Abstract: The design of a novel practical 28 GHz beam steering phased array antenna for future fifth generation mobile device applications is presented in this communication. The proposed array antenna has 16 cavity-backed slot antenna elements that are implemented via the metallic back casing of the mobile device, in which two eight-element phased arrays are built on the left- and right-side edges of the mobile device. Each eight-element phased array can yield beam steering at broadside and gain of >15 dBi can be achieved at boresight. The measured 10 dB return loss bandwidth of the proposed cavity-backed slot antenna element was approximately 27.5–30 GHz. In addition, the impacts of user’s hand effects are also investigated.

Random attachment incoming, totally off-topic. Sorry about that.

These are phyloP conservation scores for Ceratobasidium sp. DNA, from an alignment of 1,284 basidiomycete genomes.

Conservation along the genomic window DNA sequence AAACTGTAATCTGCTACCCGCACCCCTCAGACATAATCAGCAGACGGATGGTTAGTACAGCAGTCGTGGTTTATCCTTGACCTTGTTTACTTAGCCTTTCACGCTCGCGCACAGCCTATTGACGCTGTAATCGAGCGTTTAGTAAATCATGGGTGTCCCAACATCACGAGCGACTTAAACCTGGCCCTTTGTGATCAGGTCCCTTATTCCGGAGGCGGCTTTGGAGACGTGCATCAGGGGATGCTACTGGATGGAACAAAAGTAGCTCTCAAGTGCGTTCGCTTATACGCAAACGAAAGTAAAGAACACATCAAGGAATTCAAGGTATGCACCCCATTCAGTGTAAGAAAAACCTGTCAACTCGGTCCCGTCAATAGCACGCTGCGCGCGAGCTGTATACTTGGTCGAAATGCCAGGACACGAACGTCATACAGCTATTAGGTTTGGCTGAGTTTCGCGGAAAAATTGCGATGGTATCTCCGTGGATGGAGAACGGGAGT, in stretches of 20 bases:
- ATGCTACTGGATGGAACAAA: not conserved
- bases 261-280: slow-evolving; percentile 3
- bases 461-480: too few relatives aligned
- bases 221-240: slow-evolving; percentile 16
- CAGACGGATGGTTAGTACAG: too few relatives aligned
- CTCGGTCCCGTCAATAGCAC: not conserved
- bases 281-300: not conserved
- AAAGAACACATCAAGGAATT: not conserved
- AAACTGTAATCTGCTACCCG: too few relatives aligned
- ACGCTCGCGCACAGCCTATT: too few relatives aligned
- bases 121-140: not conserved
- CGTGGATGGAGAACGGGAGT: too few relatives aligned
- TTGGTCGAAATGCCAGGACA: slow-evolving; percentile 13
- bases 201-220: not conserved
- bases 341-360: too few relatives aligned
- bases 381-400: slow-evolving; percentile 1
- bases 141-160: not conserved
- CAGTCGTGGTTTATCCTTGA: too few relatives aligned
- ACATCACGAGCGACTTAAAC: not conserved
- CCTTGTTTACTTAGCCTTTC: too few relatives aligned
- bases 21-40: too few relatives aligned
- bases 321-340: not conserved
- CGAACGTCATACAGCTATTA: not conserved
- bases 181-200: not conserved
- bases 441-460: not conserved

TL;DR: A novel balanced open-slot antenna is designed as an array antenna element, in which this antenna design can yield a balanced slot mode that can enhance the isolation between two adjacent input ports and further mitigates the coupling between antenna elements.